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Young Fir Trees To Save Mankind From Excess Carbon Dioxide In Atmosphere
24.01.2006 13:12
Young Fir Trees To Save Mankind From Excess Carbon Dioxide In Atmosphere

Dont worry if carbon dioxide concentration in the atmosphere doubles young fir trees will consume excess greenhouse gas. Scientists from Russia and China test fir trees ability for accumulation within Changing climate and environment: natural disasters basic research programme of Russian Academy of Sciences, National Science Foundation of China and Scientific Post Doctor Fund of Heilongjiang.
      When carbon dioxide concentration in atmosphere exceeds its optimum, young fir trees starts accumulating carbon in their thick roots, concluded Russian and Chinese biologists after thorough studying of growth and gas exchange of young Koyama spruces under conditions of doubled carbon dioxide concentration.
      Global community is still concerned about possible increase of carbon dioxide atmospheric concentration. Now its concentration is negligibly small 0.03%, but experts expect it to double in the first half of this century. Mankind is afraid of greenhouse effect and abrupt climate changes.
      Carbon dioxide atmospheric concentration in many ways depend on green plants activity rate of consuming carbon dioxide during photosynthesis and binding it, while building organic compounds. Part of photosynthetic carbon dioxide moves to plants roots and is stored in soil for hundreds of years. Thus, carbon distribution in plants terrestrial and underground part is essential for predicting how much atmospheric 2 plants will consume.
      One hectare of taiga forest of Northern Eurasia binds up to two tons of atmospheric carbon each year. Young forests consume more carbon and, while growing, they emit more carbon dioxide.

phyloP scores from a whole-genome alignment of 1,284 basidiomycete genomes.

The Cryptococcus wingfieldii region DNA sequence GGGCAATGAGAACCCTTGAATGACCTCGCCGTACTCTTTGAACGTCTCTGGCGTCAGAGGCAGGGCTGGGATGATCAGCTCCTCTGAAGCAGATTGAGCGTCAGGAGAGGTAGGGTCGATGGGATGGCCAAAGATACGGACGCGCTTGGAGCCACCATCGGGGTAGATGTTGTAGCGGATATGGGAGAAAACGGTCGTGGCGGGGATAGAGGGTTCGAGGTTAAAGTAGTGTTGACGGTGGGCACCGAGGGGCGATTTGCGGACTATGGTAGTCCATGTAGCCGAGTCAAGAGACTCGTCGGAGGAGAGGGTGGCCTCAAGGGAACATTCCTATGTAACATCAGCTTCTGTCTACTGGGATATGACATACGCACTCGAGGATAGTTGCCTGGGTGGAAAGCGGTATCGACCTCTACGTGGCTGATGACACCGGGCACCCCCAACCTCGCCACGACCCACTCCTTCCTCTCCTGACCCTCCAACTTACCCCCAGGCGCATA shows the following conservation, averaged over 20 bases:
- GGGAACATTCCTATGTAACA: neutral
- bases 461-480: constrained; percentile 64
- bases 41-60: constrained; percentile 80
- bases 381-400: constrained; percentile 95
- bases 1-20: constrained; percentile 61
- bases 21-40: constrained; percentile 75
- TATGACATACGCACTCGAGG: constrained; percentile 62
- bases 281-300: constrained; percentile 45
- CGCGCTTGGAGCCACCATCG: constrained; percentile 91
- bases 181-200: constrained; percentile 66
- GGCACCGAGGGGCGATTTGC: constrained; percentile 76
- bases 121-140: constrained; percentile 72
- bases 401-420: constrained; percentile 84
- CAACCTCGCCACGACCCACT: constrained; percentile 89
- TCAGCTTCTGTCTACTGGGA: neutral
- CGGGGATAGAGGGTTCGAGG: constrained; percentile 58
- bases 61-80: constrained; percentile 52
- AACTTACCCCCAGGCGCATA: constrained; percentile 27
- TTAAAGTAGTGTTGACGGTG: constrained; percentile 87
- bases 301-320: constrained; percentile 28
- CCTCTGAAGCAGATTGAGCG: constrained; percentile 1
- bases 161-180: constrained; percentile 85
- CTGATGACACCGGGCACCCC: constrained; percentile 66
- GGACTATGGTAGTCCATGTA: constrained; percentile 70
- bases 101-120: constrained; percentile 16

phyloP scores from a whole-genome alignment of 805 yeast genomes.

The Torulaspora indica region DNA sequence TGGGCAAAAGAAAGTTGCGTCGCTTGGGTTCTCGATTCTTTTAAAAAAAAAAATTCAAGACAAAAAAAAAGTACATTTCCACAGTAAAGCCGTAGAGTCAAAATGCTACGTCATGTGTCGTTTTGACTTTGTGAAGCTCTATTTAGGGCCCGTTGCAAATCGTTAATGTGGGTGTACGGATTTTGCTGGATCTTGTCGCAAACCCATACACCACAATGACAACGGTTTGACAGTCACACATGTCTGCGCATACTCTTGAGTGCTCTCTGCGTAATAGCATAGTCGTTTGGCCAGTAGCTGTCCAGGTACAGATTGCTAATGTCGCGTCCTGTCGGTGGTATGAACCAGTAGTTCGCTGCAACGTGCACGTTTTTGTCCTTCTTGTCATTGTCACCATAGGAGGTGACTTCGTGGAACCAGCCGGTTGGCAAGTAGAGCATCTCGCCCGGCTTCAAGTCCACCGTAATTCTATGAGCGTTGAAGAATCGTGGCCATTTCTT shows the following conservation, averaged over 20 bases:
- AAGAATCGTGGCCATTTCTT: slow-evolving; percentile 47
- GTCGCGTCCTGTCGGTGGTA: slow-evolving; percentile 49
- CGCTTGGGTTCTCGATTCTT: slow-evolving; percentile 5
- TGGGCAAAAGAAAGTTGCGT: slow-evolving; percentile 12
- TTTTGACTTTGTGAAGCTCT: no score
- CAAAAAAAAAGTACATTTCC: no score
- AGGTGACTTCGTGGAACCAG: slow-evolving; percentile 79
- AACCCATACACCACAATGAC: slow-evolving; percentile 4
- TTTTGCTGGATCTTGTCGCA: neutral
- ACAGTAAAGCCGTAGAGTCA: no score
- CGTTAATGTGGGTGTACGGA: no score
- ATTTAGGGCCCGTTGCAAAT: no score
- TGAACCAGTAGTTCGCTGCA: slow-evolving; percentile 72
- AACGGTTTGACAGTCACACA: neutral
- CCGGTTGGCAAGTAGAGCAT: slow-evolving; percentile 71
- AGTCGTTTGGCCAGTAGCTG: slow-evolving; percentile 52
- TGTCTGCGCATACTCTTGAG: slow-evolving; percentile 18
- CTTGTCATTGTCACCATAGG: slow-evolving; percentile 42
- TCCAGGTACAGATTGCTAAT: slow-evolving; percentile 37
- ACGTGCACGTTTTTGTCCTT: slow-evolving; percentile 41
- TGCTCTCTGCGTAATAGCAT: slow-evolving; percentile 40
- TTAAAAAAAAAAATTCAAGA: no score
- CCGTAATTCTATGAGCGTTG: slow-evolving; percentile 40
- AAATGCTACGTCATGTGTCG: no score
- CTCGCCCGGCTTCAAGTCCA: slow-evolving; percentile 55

Biologists performed their experiment on two-year-old Koyama spruces (Picea koraiensis). The trees grew from June to August in 5.5 l containers filled with sandy gray forest soil. Containers were placed in climatic chambers under certain temperature and light regimes. Control plants were grown under normal concentration of carbon dioxide (335 ppm). Gas concentration in climatic chambers for test plants was doubled.
      The experiment showed that young fir trees got used to excess carbon and consumed it intensely compared to control plants. Test fir trees became green in carbon-rich atmosphere and met the end of August with 50% weight addition to their needles. Excessive organic mater transferred to thick roots, sharing about a half of tree weight. Control trees, which spent three months under normal conditions, showed branch and thin root growth. Needle growth wasnt detected, and as for thick roots, their dry weight was 1.6 lower than test trees thick roots. This means that under normal conditions plants accumulate less and emit more carbon, compared to trees, growing in carbon-rich atmosphere.
      Accumulation of organic compounds in plant thick roots can be explained by adaptive response to excess carbon dioxide concentrations. Other biologists had also detected such phenomenon, but in case of beech test plants. It is also possible that doubling of carbon dioxide in the atmosphere launches stress reaction of plants, which is usually root weight increase. Anyway, young Koyama spruces are able to bind excess atmospheric carbon dioxide in their thick root system, and transfer it to soil for long-term storage.
      Elements - Popular Science


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